When discussing this book with a friend who didn't care for it, she said something along the lines of 'He's clearly racist." But I'm not sure this is true. The characters in Updike's novels are frequently described in stereotypical terms, but to me, that seems to be the point. Updike does this to force the reader to confront these descriptions they may or may not have thought or believe themselves, and he does it universally, not just for Ahmad or Tylenol. After all,
Everyone's a little bit racist; it's true.
But everyone is just about as racist as you!
If we all could just admit
That we are racist, a little bit,
And everyone stop being so PC,
Maybe we could live in Harmony!
~ Avenue Q
However, that being said, I don't know how authentic Updike's characters are. Part of me feels like he bought into the terrifying propaganda going around after 9/11 that every Muslim in the Islamic community was plotting against the infidels (a word I really hate). In this way, I have to admit, the book does come across as racist. And I don't know much about Islam, but Terrorist does paint is a something to be afraid of, a religion that True Believers are willing to die for, in a very active, aggressive and terrifying way, taking out as many "unbelievers" as possible. Maybe Updike is just perpetuating stereotypes rather than presenting them as something to be confronted and questioned. I'd prefer to think that's not what he's doing, that he's going beyond that, but perhaps not. Maybe Updike is a racist.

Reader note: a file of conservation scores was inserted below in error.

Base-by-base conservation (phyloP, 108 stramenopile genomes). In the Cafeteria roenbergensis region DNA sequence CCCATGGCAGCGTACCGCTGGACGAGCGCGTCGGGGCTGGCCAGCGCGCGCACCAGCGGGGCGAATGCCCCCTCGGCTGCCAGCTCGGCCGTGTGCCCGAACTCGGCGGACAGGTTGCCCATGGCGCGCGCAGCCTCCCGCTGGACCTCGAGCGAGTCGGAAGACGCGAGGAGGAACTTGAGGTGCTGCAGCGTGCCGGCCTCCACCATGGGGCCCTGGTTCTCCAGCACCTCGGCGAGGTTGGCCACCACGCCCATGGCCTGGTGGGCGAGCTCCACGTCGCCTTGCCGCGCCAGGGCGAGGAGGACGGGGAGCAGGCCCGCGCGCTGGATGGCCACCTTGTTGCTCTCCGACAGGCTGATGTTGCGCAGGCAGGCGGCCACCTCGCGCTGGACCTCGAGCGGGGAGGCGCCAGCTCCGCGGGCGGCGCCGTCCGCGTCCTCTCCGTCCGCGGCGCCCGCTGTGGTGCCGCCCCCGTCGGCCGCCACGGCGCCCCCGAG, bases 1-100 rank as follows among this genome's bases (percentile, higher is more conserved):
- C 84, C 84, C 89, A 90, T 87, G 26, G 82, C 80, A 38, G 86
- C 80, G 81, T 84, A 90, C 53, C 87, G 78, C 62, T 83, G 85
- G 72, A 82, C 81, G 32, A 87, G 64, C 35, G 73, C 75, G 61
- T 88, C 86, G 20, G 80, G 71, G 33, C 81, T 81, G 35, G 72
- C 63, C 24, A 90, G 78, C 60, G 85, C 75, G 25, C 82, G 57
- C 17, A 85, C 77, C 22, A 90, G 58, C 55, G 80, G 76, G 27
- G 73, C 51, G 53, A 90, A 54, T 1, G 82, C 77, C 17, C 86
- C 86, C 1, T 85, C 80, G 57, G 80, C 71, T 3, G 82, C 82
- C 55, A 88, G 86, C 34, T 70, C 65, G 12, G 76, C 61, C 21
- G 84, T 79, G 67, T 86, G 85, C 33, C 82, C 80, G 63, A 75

The novel itself is not an easy read; I struggled through the very slow first 50 or so pages. And, in general, Terrorist is a very slow-moving novel. If you're looking for a plot-driven novel this is not it, Terrorist is character-driven. The only real action happens in the last 70 pages. I enjoy that it's character-driven, but being that the characters are based on stereotypes, I don't particularly like this book.
Overall, I have mixed feelings about Terrorist. I did get caught up in Ahmad's development and his involvement with Excellency Home Furnishings and the imam and the scheme to blow up the Lincoln tunnel, but, again, all of that feels stereotypical in a damaging way, buying into the 9/11 terror propaganda. I'd like to think that Ahmad becomes friends with Mr. Levy, goes to college, and lives happily ever after with Joryleen, but the ending isn't that redemptive. It's. . . a little disappointing, and I don't recommend reading this book.